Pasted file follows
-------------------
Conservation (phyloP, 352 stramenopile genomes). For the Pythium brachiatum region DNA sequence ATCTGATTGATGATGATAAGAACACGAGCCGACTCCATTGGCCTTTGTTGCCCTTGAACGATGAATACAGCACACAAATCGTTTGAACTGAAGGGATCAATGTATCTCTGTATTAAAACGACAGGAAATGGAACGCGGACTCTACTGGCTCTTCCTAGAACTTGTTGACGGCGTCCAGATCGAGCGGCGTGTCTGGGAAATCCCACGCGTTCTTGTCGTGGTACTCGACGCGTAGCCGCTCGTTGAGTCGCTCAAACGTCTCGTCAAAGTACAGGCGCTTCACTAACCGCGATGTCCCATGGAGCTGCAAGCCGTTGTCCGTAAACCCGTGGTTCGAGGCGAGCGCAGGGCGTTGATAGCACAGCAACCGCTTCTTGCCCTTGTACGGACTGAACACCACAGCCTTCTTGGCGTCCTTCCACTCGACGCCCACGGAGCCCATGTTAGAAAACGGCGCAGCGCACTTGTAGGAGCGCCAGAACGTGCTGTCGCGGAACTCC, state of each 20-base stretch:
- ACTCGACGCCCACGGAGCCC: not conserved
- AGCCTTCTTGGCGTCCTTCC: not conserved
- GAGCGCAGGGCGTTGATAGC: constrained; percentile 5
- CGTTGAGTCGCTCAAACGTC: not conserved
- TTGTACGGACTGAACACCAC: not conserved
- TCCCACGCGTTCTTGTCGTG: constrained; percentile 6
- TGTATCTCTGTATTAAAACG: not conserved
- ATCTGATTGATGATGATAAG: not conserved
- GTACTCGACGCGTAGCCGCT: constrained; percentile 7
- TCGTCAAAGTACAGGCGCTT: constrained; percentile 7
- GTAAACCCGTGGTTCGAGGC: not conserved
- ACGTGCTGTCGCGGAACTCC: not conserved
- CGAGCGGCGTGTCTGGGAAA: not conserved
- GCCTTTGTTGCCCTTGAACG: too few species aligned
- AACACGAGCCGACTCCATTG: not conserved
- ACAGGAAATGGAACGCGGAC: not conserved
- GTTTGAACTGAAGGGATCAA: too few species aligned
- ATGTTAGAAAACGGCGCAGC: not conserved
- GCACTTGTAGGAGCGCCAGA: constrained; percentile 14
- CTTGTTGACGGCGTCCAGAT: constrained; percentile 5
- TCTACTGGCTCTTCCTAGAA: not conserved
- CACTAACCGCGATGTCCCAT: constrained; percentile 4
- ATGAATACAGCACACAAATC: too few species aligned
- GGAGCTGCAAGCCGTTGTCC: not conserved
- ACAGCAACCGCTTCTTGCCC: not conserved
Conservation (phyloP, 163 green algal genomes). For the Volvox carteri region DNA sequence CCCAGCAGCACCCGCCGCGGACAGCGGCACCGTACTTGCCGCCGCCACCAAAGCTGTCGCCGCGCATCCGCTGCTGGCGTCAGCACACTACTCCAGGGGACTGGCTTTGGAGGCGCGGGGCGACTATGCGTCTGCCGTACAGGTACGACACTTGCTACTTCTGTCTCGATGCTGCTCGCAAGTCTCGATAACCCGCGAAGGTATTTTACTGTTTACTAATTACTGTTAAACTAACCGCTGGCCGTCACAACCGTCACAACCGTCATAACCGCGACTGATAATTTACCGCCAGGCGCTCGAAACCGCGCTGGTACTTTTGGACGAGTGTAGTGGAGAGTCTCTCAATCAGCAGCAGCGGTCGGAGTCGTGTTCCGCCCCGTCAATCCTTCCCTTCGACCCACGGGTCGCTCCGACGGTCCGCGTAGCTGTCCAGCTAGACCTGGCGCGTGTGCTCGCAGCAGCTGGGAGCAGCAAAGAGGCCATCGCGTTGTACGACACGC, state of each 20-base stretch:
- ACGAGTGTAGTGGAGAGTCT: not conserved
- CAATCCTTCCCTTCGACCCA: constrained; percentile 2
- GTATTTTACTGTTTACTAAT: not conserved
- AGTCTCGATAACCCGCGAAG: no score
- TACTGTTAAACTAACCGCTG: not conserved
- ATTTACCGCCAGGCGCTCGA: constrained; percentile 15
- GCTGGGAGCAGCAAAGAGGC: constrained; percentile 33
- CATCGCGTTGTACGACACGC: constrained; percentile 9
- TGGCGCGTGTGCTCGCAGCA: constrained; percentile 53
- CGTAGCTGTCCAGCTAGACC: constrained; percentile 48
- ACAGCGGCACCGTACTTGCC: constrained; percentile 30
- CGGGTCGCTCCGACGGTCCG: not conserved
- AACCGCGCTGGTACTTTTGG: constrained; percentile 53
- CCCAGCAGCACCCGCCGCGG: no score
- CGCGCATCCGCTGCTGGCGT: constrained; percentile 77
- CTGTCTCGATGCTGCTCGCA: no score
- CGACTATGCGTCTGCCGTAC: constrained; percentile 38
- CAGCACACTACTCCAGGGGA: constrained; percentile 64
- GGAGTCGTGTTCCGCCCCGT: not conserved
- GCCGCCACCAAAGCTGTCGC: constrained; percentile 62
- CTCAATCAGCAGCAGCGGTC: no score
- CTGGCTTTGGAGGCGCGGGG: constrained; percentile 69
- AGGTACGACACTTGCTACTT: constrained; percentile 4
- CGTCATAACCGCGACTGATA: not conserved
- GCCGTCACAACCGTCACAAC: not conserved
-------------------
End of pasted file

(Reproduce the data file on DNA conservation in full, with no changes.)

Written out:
Conservation (phyloP, 352 stramenopile genomes). For the Pythium brachiatum region DNA sequence ATCTGATTGATGATGATAAGAACACGAGCCGACTCCATTGGCCTTTGTTGCCCTTGAACGATGAATACAGCACACAAATCGTTTGAACTGAAGGGATCAATGTATCTCTGTATTAAAACGACAGGAAATGGAACGCGGACTCTACTGGCTCTTCCTAGAACTTGTTGACGGCGTCCAGATCGAGCGGCGTGTCTGGGAAATCCCACGCGTTCTTGTCGTGGTACTCGACGCGTAGCCGCTCGTTGAGTCGCTCAAACGTCTCGTCAAAGTACAGGCGCTTCACTAACCGCGATGTCCCATGGAGCTGCAAGCCGTTGTCCGTAAACCCGTGGTTCGAGGCGAGCGCAGGGCGTTGATAGCACAGCAACCGCTTCTTGCCCTTGTACGGACTGAACACCACAGCCTTCTTGGCGTCCTTCCACTCGACGCCCACGGAGCCCATGTTAGAAAACGGCGCAGCGCACTTGTAGGAGCGCCAGAACGTGCTGTCGCGGAACTCC, state of each 20-base stretch:
- ACTCGACGCCCACGGAGCCC: not conserved
- AGCCTTCTTGGCGTCCTTCC: not conserved
- GAGCGCAGGGCGTTGATAGC: constrained; percentile 5
- CGTTGAGTCGCTCAAACGTC: not conserved
- TTGTACGGACTGAACACCAC: not conserved
- TCCCACGCGTTCTTGTCGTG: constrained; percentile 6
- TGTATCTCTGTATTAAAACG: not conserved
- ATCTGATTGATGATGATAAG: not conserved
- GTACTCGACGCGTAGCCGCT: constrained; percentile 7
- TCGTCAAAGTACAGGCGCTT: constrained; percentile 7
- GTAAACCCGTGGTTCGAGGC: not conserved
- ACGTGCTGTCGCGGAACTCC: not conserved
- CGAGCGGCGTGTCTGGGAAA: not conserved
- GCCTTTGTTGCCCTTGAACG: too few species aligned
- AACACGAGCCGACTCCATTG: not conserved
- ACAGGAAATGGAACGCGGAC: not conserved
- GTTTGAACTGAAGGGATCAA: too few species aligned
- ATGTTAGAAAACGGCGCAGC: not conserved
- GCACTTGTAGGAGCGCCAGA: constrained; percentile 14
- CTTGTTGACGGCGTCCAGAT: constrained; percentile 5
- TCTACTGGCTCTTCCTAGAA: not conserved
- CACTAACCGCGATGTCCCAT: constrained; percentile 4
- ATGAATACAGCACACAAATC: too few species aligned
- GGAGCTGCAAGCCGTTGTCC: not conserved
- ACAGCAACCGCTTCTTGCCC: not conserved
Conservation (phyloP, 163 green algal genomes). For the Volvox carteri region DNA sequence CCCAGCAGCACCCGCCGCGGACAGCGGCACCGTACTTGCCGCCGCCACCAAAGCTGTCGCCGCGCATCCGCTGCTGGCGTCAGCACACTACTCCAGGGGACTGGCTTTGGAGGCGCGGGGCGACTATGCGTCTGCCGTACAGGTACGACACTTGCTACTTCTGTCTCGATGCTGCTCGCAAGTCTCGATAACCCGCGAAGGTATTTTACTGTTTACTAATTACTGTTAAACTAACCGCTGGCCGTCACAACCGTCACAACCGTCATAACCGCGACTGATAATTTACCGCCAGGCGCTCGAAACCGCGCTGGTACTTTTGGACGAGTGTAGTGGAGAGTCTCTCAATCAGCAGCAGCGGTCGGAGTCGTGTTCCGCCCCGTCAATCCTTCCCTTCGACCCACGGGTCGCTCCGACGGTCCGCGTAGCTGTCCAGCTAGACCTGGCGCGTGTGCTCGCAGCAGCTGGGAGCAGCAAAGAGGCCATCGCGTTGTACGACACGC, state of each 20-base stretch:
- ACGAGTGTAGTGGAGAGTCT: not conserved
- CAATCCTTCCCTTCGACCCA: constrained; percentile 2
- GTATTTTACTGTTTACTAAT: not conserved
- AGTCTCGATAACCCGCGAAG: no score
- TACTGTTAAACTAACCGCTG: not conserved
- ATTTACCGCCAGGCGCTCGA: constrained; percentile 15
- GCTGGGAGCAGCAAAGAGGC: constrained; percentile 33
- CATCGCGTTGTACGACACGC: constrained; percentile 9
- TGGCGCGTGTGCTCGCAGCA: constrained; percentile 53
- CGTAGCTGTCCAGCTAGACC: constrained; percentile 48
- ACAGCGGCACCGTACTTGCC: constrained; percentile 30
- CGGGTCGCTCCGACGGTCCG: not conserved
- AACCGCGCTGGTACTTTTGG: constrained; percentile 53
- CCCAGCAGCACCCGCCGCGG: no score
- CGCGCATCCGCTGCTGGCGT: constrained; percentile 77
- CTGTCTCGATGCTGCTCGCA: no score
- CGACTATGCGTCTGCCGTAC: constrained; percentile 38
- CAGCACACTACTCCAGGGGA: constrained; percentile 64
- GGAGTCGTGTTCCGCCCCGT: not conserved
- GCCGCCACCAAAGCTGTCGC: constrained; percentile 62
- CTCAATCAGCAGCAGCGGTC: no score
- CTGGCTTTGGAGGCGCGGGG: constrained; percentile 69
- AGGTACGACACTTGCTACTT: constrained; percentile 4
- CGTCATAACCGCGACTGATA: not conserved
- GCCGTCACAACCGTCACAAC: not conserved